One of your highly cited papers is the 1999 NEJM article, "Exogenous reinfection as a cause of recurrent tuberculosis after curative treatment" (van Rie A, et al., 341[16]: 1174-79, 14 October 1999). Would you tell our readers a little bit about this paper—its goals and conclusions?

At that time, and still today, people talk about "relapse" in TB. This is regarded to be the phenomenon seen when a patient is treated, appears to be cured, and then has a second or subsequent episode of disease. The explanation for this was that some bacilli remained "hidden" within the patient, are not "killed" by treatment and at a later stage reactivate to cause disease.

It seemed to us that this might not be the case, since with such a high incidence and prevalence rate, it was self-evident that individuals would be likely to be exposed to a source case multiple times in their lives. In addition, our people had been vaccinated by Bacille Calmette-Guérin and the high rates of TB suggested no protection from infection. We reasoned that if these ideas were true, then we could expect to see different strain types in some patients experiencing a subsequent TB episode.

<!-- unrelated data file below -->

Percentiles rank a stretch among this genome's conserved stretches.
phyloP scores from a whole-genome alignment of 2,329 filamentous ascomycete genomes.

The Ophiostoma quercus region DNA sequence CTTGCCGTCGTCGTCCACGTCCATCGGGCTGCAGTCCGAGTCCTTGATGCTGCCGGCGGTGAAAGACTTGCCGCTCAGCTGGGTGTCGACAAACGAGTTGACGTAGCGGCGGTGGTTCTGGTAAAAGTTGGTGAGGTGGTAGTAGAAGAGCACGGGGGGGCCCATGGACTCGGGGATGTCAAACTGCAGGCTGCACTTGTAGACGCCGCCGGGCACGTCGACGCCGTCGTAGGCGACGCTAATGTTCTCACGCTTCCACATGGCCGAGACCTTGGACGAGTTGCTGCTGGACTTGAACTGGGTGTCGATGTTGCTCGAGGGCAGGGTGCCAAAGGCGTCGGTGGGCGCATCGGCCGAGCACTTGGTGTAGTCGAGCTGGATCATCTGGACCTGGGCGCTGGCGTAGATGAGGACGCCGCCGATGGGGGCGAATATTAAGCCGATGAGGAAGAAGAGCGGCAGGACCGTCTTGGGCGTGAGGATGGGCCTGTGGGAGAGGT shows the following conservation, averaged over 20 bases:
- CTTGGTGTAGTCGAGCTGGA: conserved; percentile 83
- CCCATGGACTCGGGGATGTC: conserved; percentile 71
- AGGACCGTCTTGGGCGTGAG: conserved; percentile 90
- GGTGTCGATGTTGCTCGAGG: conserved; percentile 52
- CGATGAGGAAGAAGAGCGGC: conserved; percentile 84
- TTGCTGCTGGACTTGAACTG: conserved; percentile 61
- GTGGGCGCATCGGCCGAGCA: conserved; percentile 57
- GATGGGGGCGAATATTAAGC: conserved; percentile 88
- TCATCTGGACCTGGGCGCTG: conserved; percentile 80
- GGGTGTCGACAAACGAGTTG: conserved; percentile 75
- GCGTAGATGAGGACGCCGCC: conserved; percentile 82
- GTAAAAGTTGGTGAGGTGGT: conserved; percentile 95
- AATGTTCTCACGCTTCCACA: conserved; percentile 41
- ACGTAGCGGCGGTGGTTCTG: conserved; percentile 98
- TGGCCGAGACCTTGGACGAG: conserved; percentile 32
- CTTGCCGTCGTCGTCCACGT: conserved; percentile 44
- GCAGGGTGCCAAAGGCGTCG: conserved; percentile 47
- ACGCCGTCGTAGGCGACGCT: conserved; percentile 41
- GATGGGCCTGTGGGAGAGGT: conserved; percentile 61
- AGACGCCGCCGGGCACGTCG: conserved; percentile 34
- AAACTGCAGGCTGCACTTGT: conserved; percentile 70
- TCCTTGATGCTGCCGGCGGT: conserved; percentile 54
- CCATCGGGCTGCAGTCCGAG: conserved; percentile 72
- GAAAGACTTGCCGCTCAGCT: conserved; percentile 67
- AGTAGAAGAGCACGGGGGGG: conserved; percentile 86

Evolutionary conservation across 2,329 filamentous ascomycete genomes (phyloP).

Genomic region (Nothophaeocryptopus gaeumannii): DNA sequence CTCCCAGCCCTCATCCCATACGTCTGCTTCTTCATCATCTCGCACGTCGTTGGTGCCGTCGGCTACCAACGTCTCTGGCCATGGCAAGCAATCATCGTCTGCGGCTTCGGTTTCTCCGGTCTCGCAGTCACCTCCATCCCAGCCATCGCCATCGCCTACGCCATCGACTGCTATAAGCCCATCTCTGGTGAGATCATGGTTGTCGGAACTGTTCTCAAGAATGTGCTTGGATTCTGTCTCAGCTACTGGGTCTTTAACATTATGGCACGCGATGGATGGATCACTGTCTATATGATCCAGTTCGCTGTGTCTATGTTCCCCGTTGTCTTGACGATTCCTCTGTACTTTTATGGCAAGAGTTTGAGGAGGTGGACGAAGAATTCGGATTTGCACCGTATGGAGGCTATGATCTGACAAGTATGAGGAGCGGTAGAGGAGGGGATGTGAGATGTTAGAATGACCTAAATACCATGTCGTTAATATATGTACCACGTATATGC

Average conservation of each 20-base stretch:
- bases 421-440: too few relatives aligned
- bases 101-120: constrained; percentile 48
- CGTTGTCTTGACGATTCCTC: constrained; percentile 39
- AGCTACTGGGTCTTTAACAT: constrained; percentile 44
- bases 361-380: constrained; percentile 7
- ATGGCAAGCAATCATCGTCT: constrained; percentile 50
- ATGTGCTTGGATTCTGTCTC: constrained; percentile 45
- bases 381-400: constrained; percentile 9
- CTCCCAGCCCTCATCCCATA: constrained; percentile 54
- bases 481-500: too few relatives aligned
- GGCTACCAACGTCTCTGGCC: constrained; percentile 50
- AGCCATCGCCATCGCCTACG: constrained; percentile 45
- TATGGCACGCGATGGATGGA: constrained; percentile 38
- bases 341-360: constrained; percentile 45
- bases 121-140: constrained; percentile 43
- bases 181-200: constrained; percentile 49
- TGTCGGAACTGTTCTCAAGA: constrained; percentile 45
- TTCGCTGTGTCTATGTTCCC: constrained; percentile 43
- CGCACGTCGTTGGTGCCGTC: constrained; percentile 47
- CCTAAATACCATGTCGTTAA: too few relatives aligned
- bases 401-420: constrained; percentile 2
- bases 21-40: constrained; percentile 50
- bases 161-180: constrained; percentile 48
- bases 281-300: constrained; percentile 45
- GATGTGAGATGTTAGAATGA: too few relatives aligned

By this time, we had quite some experience at using "fingerprinting" or genotyping and had a good collection of TB isolates from a high-incidence community available since 1993. This included a number of individuals who had had TB twice, after cure. We therefore looked at the strain types and noted that in the majority of cases subsequent episodes of TB were associated with a new strain type. The conclusion was simple: reinfection and not relapse was responsible for most cases of subsequent TB in our high-incidence community, provided the patient was treated properly and had no other complicating illness, e.g., diabetes (patient compliant and not drug-resistant or HIV-positive).

"...reinfection and not relapse was responsible for most cases of subsequent TB in our high-incidence community..."